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Changes in FHSAA baseball spark local backlash

COTTONDALE, Fla. (WMBB) – A new proposal from the FHSAA to change baseball’s playoff format and move the regular season forward could cause concern for coaches and teams across the Panhandle.

The proposal calls for a playoff format with a best-of-three series between the teams instead of a simple elimination game, a change that most local coaches support.

However, to extend the playoffs, the regular season would have to start more than a week earlier and end two weeks earlier than last spring.

Teams were only informed of the potential date change this summer, and some Panhandle coaches have already started drawing up their 2025 schedule, but that's not the main reason for their concern.

The baseball season now overlaps even more with winter sports such as basketball and football, so some athletes who play both sports and whose teams make the playoffs are unable to join their baseball team until midway through the regular season.

This might not cause much disruption at some larger high schools, but Skylar Davis, head coach of Cottondale's baseball team, said it could force his athletes who play both sports to choose between one sport or the other.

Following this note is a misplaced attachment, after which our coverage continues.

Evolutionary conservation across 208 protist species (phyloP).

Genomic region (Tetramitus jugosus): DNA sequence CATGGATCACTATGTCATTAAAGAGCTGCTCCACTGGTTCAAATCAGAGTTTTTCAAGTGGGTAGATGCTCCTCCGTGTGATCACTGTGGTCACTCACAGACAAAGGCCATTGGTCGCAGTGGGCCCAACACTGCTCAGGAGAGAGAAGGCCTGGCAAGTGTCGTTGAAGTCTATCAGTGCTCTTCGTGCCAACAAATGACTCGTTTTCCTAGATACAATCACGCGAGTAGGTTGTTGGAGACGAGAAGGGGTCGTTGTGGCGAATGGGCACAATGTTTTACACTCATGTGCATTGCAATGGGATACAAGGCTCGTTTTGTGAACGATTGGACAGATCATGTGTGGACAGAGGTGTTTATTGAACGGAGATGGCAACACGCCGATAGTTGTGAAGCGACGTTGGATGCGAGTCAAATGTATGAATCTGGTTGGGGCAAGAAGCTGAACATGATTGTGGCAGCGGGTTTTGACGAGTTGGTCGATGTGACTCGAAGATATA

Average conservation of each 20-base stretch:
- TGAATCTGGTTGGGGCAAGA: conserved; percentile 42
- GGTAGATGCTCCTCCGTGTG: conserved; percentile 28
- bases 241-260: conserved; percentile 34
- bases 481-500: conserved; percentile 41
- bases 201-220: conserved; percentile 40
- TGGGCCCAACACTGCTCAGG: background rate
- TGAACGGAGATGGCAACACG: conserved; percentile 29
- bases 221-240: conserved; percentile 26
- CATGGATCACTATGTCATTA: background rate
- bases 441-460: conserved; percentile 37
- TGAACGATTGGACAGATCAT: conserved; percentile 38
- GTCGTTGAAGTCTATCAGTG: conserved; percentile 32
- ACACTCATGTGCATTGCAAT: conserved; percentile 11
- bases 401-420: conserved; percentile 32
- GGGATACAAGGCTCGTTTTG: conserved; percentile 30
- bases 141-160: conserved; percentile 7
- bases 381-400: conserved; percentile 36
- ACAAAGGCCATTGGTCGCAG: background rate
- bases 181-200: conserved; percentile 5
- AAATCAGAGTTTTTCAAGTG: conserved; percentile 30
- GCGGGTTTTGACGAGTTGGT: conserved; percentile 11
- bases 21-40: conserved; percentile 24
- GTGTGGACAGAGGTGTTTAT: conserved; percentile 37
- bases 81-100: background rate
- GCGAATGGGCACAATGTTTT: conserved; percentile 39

“You know, here we have guys that play all three sports (football, basketball, baseball), several guys,” Davis said. “It's tough when you're missing one or two starters, and in a sport like this at school. At a big school, you can just sub somebody in and go, but here everything is built around a small core. There's not a huge group of kids to choose from.”

Another concern related to the scheduling changes that Coach Davis pointed out is the safety factor for pitchers who join the team late.

The FHSAA's proposal calls for moving arm care conditioning to Jan. 6. However, if pitchers are busy playing another sport, they could miss up to two full months of preparation time.

Davis struggled with this problem last season with a starting pitcher in basketball. He said further overlap between the two sports' seasons could put coaches in a situation where they would have to increase the number of throws a player makes at an unsafe pace.

“A kid is missing out on the opportunity to build up his arm to be able to hit 105,” Davis said. “Last year, one of my boys hit 105 for the first time the week after spring break, and now that they're quitting basketball a week later, that would be probably the first week of April. You see kids who aren't being prepared to hit 105 confidently until the district tournaments.”

This proposal has not yet been adopted by the FHSAA and is scheduled to be voted on in September.